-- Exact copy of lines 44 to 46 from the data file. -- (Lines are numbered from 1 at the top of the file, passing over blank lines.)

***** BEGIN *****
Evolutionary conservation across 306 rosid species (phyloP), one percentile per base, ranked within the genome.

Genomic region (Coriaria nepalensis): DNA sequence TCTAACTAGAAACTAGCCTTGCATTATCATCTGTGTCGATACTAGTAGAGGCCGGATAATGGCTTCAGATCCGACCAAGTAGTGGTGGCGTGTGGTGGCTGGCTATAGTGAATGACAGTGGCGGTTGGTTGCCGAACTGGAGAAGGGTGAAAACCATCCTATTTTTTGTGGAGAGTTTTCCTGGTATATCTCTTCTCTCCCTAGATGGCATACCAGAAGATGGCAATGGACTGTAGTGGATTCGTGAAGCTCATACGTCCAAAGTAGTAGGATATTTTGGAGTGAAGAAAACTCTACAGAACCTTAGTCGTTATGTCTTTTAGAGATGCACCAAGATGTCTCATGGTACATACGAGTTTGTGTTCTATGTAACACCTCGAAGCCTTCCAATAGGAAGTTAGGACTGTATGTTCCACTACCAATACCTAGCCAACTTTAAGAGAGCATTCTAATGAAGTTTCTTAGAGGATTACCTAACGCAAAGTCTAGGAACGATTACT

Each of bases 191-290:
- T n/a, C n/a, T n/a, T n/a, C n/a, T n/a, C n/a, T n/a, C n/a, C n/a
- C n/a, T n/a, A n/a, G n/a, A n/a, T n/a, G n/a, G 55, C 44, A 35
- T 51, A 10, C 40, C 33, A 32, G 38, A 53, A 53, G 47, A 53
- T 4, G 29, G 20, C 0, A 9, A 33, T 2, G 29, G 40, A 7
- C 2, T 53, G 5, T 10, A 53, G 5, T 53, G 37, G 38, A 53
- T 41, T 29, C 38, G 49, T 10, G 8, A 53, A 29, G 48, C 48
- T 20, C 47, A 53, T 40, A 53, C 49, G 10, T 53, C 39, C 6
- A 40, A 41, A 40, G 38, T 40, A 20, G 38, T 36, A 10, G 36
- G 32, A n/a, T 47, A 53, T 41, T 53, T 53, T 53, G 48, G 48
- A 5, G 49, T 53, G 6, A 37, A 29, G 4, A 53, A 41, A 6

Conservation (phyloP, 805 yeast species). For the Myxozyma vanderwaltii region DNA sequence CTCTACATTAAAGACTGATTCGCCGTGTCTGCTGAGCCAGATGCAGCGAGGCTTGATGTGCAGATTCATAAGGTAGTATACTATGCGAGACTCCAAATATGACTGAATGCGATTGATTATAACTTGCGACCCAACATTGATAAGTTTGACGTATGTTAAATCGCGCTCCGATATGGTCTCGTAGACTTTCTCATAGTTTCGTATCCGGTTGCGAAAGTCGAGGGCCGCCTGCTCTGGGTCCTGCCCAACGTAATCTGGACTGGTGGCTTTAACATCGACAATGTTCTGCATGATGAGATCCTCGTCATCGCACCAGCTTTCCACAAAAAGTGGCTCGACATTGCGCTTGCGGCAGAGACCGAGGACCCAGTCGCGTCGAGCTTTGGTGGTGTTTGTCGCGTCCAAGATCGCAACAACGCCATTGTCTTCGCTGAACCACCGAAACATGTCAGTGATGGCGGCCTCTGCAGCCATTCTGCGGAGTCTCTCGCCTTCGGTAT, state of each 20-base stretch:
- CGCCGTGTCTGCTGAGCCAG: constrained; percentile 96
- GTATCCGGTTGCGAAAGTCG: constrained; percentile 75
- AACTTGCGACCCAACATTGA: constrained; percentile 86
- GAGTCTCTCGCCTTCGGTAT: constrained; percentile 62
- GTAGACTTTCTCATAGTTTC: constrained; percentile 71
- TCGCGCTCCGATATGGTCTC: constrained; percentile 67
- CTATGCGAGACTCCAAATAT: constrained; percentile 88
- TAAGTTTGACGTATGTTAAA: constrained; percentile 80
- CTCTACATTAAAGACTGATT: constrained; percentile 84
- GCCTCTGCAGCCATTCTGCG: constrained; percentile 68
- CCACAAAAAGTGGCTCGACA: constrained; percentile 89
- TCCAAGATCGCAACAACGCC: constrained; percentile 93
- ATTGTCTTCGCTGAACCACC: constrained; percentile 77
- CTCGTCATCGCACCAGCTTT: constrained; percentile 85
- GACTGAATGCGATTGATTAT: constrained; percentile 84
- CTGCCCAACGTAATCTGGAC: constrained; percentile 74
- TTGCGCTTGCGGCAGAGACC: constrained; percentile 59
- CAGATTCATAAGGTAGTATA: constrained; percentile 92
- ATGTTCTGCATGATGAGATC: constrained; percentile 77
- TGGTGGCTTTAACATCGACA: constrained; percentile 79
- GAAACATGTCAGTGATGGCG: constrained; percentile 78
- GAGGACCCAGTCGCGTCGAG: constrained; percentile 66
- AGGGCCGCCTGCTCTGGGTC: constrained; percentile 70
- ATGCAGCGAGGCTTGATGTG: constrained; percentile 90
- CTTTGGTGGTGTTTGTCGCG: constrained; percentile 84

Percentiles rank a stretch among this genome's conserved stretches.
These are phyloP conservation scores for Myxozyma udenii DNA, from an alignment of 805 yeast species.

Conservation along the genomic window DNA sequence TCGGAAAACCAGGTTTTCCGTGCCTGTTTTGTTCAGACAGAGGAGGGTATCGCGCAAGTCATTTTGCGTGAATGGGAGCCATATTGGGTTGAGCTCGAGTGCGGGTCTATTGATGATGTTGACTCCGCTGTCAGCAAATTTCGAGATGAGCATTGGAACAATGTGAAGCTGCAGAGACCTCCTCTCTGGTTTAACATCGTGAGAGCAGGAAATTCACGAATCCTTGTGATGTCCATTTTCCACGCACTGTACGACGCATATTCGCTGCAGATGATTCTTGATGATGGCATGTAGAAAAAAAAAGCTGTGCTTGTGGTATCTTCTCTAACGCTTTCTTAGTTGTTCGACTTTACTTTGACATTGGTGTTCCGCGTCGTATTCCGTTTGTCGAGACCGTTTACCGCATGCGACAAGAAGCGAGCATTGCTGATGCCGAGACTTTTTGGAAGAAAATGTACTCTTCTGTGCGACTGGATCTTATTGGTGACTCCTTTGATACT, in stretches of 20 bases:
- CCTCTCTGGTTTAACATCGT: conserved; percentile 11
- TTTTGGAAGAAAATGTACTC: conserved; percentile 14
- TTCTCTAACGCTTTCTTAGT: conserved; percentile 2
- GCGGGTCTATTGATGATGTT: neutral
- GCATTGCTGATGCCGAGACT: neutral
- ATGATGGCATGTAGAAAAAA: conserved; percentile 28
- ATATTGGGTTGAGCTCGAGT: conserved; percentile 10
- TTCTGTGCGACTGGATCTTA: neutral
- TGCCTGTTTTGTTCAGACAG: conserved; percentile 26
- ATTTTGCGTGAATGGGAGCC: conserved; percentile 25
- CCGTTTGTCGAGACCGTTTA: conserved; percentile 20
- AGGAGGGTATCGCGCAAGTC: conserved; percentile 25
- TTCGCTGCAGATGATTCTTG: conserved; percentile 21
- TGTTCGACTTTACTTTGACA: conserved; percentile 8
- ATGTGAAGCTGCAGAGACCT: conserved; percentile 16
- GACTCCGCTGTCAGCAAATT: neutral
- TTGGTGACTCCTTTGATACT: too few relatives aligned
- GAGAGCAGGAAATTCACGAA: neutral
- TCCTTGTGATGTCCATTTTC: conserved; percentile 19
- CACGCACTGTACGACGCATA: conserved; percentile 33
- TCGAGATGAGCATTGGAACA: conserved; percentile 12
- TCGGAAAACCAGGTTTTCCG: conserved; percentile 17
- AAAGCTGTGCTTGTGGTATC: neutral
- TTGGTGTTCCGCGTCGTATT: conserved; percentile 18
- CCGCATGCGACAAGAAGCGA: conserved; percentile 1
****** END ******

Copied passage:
- TTTTGGAAGAAAATGTACTC: conserved; percentile 14
- TTCTCTAACGCTTTCTTAGT: conserved; percentile 2
- GCGGGTCTATTGATGATGTT: neutral